The Meatwave: Barbecue & Grilling Recipes, Reviews, Tips, and Tricks

Thu Apr 3, 2014

Pimientos de Padrón

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Pimientos de Padrón

So the Veggiewave was just another cruel April Fool's joke, the meat will continue! There was a little truth in that prank though—it's becoming clear I need to balance my diet better to ensure I'm around for a long to keep enjoying the meaty delights of life. So while you can breath a sigh of relief that we won't be all veggie, all the time, there will certainly be some more sides and main that could be construed as a "healthier options," but that doesn't mean they aren't incredibly delicious. Take these pimientos de Padrón for example. They're basically just peppers (fruit), olive oil (good for you oil), and a little sea salt, but they're so tasty that I have no problem devouring an entire plate of them in one sitting.

Pimientos de Padrón

It was a year ago today that Ilanded in Madrid for a three-week Spanish excursion. While the sites were extraordinary, the food became the most memorable part of the trip—I could eat jamón Ibérico everyday for the rest of my life and die a happy man. Besides the ham, one of my favorite tapas were these pimientos de Padrón, providing a fresh and fruity compliment to meals otherwise comprised of a lot of meat, cheese, and potatoes.

Pimientos de Padrón

I kind of assumed that pimientos de Padrón would be a dish I would only get in Spain. These small green peppers are historically grown in the Galician town of Padrón, although short seasonality there means that most of the year they come from Southern Spain or Morocco. That's still a strong locality that would make me think that I wouldn't find Padrón peppers stateside, but low and behold, on my first trip to Whole Foods after returning home, a few boxes of Padróns were sitting on the shelf next to the common jalapeños and habaneros.

Pimientos de Padrón

These particular peppers were cultivated in Mexico, which is actually the ancestral home of the Padrón pepper, so I figured they do well enough. If you can't find Padróns, Japanese shishito peppers are the next closest match and more common in the U.S.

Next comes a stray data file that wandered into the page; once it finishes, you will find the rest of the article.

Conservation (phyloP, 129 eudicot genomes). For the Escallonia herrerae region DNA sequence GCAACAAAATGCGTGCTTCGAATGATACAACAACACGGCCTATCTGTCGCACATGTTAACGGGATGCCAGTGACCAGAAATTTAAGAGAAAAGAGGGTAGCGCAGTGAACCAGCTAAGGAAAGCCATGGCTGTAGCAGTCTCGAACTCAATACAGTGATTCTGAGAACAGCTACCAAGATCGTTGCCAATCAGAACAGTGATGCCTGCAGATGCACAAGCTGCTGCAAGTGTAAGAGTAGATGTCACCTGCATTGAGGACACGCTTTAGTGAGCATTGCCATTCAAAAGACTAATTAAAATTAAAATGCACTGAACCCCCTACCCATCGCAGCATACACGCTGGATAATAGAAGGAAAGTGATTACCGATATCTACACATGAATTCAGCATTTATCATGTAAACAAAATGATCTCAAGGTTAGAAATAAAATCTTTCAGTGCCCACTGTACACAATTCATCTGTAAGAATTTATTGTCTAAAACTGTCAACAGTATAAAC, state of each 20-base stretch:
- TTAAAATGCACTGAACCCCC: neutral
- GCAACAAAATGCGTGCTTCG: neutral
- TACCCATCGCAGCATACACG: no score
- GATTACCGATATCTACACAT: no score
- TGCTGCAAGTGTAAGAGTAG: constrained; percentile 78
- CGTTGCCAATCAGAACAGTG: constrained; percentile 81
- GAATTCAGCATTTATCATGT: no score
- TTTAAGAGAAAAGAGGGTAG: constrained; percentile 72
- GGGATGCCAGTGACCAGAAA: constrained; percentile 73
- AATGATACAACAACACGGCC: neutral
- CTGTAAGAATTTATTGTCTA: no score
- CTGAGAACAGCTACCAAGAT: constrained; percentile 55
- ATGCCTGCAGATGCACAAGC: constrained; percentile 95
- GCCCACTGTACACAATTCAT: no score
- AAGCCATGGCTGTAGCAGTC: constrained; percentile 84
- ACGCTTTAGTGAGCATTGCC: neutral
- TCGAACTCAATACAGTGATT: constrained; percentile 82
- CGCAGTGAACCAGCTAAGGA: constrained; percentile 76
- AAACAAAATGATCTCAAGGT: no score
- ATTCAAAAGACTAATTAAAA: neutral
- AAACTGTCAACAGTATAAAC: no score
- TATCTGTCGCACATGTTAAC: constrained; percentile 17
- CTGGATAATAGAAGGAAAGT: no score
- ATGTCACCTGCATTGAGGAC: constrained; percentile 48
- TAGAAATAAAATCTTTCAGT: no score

Once I had them home, I thought about giving the peppers the traditional treatment of pan frying until blistery, but why sauté when you can grill!

Pimientos de Padrón

After being tossed in some olive oil, the peppers were placed over the flames. With the fire running hot, it took only a few minutes for them to blister and brown. A quick sprinkle of sea salt was all that was needed then to finish them up.

Pimientos de Padrón

I know it's not much of recipe, but these little peppers are insanely awesome. Slightly fruity, fresh, and salty, they're a perfect accompaniment to almost anything. For the most part they're pretty mild, but every once in a while there's a hot pepper in the batch, which makes them all the more fun to eat. I was so glad I was able to find these peppers back at home, and you shouldn't hesitate to pick them up if you ever see them yourself.

Pimientos de Padrón

Slightly fruity, fresh, and salty, pimientos de Padrón are a perfect accompaniment to almost anything.
  • Prep Time:
  • 2 Minutes
  • Cook Time:
  • 6 Minutes
  • Total Time:
  • 8 Minutes
  • Yield:
  • 3-4 servings as a side dish

Ingredients

  • 1/2 pound pimientos de Padrón
  • 2 tablespoons olive oil
  • Coarse sea salt, to taste

Procedure

  1. Light one chimney full of charcoal. When all charcoal is lit and covered with gray ash, pour out and spread the coals evenly over entire surface of coal grate. Set cooking grate in place, cover grill and allow to preheat for 5 minutes. Clean and oil grilling grate. Place peppers in a medium bowl, drizzle in olive oil, and toss to thoroughly coat peppers in oil. Place peppers on grill and cook until blistered all over, 1-3 minutes per side.
  2. Transfer peppers to serving plate. Spring with salt to taste; serve immediately.

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